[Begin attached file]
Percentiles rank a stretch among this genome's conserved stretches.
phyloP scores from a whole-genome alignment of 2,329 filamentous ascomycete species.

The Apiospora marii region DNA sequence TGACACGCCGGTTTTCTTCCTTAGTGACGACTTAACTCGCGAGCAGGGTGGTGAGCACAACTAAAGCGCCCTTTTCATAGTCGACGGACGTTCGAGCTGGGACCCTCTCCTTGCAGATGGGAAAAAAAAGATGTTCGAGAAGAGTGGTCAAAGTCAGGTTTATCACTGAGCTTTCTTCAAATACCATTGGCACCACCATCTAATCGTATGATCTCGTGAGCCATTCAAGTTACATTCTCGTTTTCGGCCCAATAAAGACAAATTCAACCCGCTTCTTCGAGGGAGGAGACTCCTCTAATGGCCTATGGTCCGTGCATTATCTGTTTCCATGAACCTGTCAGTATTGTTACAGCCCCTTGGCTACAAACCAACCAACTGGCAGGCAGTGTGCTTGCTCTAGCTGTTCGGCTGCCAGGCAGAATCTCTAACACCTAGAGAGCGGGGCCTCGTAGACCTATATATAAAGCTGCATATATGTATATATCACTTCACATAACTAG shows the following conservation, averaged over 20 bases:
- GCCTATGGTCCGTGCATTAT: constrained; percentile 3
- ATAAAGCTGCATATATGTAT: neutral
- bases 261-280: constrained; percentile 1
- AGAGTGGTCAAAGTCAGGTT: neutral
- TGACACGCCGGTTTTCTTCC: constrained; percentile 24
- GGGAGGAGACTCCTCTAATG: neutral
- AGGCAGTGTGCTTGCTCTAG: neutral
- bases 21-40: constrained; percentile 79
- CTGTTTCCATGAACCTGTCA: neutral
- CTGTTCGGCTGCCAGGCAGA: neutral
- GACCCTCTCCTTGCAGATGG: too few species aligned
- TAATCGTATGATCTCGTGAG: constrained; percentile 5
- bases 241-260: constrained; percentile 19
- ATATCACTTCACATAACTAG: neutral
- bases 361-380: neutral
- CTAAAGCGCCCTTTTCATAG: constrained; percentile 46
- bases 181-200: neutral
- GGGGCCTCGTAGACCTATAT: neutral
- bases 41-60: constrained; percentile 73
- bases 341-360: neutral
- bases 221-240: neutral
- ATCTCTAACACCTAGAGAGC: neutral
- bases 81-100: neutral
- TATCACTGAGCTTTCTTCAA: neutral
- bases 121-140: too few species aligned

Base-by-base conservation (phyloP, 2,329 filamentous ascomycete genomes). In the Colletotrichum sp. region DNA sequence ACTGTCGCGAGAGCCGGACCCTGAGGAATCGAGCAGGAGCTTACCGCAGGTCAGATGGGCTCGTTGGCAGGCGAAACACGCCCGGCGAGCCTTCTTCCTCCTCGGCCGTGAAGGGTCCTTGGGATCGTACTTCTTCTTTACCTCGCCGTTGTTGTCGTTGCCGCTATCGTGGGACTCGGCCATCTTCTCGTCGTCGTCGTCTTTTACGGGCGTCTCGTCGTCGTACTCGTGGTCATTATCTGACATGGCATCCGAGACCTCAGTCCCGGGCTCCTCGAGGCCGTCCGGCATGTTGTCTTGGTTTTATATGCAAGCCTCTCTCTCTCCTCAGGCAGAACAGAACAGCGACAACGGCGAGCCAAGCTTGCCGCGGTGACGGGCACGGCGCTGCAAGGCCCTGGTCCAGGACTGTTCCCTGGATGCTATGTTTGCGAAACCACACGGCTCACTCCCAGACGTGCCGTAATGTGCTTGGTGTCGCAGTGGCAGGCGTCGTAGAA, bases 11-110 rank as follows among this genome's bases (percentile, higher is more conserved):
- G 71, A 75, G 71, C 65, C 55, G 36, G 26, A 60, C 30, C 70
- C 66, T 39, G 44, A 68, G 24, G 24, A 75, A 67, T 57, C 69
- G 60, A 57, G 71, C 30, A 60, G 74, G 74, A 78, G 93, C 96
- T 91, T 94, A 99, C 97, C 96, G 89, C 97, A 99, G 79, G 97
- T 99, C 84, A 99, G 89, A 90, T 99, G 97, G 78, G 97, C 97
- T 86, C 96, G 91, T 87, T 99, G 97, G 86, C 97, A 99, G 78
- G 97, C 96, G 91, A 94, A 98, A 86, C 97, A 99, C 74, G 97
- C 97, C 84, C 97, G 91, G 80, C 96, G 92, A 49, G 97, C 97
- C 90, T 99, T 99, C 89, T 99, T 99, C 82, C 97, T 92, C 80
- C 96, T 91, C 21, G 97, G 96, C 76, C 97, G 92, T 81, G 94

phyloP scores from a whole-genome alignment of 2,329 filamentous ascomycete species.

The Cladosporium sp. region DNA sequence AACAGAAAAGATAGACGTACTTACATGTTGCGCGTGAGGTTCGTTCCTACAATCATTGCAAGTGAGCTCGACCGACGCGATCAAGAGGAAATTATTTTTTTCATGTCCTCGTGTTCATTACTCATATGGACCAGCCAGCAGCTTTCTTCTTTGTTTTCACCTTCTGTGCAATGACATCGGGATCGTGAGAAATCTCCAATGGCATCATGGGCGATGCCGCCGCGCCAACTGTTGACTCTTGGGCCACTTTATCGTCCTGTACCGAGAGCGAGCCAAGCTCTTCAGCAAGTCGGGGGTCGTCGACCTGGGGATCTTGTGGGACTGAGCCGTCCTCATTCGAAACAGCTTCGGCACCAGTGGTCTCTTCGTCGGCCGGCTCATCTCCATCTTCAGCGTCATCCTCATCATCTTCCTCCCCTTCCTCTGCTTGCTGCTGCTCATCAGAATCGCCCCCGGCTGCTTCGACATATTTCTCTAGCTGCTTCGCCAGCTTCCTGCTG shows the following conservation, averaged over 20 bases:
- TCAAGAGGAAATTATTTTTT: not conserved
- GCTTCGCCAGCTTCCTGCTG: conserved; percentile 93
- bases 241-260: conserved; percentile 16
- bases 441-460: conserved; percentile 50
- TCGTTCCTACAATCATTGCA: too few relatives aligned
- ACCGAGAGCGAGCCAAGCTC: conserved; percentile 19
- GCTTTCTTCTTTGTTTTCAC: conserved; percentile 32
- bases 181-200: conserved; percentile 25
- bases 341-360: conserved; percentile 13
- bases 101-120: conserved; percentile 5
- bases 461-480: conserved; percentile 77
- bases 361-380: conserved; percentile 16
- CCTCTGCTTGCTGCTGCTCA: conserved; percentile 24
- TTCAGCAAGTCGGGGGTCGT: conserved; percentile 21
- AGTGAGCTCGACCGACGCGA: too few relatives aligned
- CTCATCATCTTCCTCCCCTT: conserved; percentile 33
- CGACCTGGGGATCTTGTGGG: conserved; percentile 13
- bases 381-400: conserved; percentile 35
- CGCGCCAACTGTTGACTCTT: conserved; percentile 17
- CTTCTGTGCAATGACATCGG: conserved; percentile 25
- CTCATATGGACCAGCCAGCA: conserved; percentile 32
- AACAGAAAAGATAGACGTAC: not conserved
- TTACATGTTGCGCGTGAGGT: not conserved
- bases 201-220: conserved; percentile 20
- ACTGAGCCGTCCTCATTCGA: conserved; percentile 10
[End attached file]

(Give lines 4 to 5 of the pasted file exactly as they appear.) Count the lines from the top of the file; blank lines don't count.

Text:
- GCCTATGGTCCGTGCATTAT: constrained; percentile 3
- ATAAAGCTGCATATATGTAT: neutral